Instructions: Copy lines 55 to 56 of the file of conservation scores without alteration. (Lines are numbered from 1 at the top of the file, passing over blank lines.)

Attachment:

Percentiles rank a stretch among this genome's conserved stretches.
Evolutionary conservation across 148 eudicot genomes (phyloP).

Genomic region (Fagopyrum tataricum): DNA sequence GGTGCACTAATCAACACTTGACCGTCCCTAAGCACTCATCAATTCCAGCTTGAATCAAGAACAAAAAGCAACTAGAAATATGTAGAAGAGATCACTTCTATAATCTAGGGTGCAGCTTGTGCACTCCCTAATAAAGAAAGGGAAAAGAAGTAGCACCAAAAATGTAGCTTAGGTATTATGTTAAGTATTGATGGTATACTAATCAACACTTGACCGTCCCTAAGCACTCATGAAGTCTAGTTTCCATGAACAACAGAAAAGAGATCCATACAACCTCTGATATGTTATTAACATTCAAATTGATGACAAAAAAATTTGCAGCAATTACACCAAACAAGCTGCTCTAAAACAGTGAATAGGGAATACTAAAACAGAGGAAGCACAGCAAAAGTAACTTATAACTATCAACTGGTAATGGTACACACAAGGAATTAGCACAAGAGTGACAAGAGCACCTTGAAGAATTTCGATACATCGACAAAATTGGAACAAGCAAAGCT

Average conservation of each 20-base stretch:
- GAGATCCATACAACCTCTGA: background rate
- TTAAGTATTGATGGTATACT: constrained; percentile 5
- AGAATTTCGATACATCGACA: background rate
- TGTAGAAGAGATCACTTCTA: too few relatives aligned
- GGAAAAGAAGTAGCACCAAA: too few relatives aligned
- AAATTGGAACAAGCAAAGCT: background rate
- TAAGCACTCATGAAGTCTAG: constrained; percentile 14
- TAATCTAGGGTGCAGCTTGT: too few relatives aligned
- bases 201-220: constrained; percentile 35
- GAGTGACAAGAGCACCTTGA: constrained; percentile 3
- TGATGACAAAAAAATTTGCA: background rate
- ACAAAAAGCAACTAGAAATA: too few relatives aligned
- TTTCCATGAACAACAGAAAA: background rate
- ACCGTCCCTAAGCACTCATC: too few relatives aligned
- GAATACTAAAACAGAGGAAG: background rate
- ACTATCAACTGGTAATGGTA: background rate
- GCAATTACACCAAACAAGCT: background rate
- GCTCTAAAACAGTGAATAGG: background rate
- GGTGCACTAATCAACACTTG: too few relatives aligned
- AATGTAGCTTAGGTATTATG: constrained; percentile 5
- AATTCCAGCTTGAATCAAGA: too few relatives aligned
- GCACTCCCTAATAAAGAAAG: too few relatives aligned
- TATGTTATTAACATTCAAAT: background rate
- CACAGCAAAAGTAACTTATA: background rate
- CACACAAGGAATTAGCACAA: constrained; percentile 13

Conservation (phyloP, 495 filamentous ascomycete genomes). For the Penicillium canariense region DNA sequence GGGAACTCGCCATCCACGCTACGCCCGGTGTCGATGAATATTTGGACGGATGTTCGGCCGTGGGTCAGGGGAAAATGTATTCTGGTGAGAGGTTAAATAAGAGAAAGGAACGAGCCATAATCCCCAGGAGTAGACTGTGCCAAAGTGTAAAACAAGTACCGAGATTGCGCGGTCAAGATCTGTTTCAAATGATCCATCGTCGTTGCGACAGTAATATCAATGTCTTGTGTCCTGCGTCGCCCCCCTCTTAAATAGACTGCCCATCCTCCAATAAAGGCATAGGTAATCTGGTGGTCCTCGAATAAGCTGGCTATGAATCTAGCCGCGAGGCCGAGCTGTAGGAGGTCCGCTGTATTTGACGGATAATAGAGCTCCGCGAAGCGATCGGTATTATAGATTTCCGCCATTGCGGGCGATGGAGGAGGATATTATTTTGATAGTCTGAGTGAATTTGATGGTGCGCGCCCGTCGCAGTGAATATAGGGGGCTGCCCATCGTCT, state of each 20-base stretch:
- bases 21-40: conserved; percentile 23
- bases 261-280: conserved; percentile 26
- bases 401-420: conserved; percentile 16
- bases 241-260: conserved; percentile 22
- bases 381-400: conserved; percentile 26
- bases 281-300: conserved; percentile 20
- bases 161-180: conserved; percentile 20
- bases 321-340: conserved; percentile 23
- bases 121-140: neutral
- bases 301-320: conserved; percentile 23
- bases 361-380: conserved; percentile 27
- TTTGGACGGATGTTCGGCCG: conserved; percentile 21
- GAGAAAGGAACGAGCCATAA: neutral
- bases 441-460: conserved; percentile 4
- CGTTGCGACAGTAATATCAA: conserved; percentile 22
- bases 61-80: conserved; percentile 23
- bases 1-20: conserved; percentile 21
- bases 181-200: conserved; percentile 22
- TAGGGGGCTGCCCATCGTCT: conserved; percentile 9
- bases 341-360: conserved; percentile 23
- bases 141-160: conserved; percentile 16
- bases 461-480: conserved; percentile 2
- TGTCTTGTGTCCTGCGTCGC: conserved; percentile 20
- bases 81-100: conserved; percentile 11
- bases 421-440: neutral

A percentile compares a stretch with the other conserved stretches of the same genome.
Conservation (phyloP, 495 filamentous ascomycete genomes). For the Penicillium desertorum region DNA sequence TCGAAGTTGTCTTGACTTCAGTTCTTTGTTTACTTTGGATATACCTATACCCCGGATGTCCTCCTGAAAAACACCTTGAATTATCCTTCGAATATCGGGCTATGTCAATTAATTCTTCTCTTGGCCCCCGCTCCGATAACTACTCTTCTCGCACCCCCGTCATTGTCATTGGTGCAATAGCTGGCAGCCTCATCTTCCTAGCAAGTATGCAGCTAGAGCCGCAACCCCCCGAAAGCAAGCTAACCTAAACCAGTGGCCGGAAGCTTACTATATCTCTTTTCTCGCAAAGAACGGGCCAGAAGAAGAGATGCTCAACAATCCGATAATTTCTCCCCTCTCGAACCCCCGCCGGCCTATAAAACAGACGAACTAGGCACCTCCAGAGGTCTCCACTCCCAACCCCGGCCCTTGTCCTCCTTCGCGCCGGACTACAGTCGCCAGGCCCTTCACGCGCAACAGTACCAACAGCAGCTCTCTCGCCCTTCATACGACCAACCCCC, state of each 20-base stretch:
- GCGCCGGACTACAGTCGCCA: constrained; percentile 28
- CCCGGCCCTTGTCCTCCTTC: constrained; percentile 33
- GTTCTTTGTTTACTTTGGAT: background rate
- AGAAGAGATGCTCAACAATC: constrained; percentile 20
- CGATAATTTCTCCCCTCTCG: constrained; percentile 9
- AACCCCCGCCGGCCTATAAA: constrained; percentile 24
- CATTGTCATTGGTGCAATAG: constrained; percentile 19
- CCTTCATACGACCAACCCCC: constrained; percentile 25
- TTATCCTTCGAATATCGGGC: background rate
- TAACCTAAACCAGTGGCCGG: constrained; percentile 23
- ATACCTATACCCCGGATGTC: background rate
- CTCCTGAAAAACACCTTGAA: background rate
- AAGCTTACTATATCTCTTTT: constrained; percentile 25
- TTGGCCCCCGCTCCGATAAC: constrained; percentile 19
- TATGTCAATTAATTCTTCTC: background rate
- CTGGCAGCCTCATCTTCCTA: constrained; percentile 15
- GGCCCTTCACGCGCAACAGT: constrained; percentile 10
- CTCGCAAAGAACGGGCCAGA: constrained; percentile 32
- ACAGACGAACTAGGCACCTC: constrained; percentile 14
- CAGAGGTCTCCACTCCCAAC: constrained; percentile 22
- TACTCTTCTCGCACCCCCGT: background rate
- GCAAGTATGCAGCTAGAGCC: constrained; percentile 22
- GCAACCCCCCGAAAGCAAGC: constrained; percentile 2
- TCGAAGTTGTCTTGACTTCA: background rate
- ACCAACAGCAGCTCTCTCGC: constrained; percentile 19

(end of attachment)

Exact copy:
- bases 421-440: neutral

A percentile compares a stretch with the other conserved stretches of the same genome.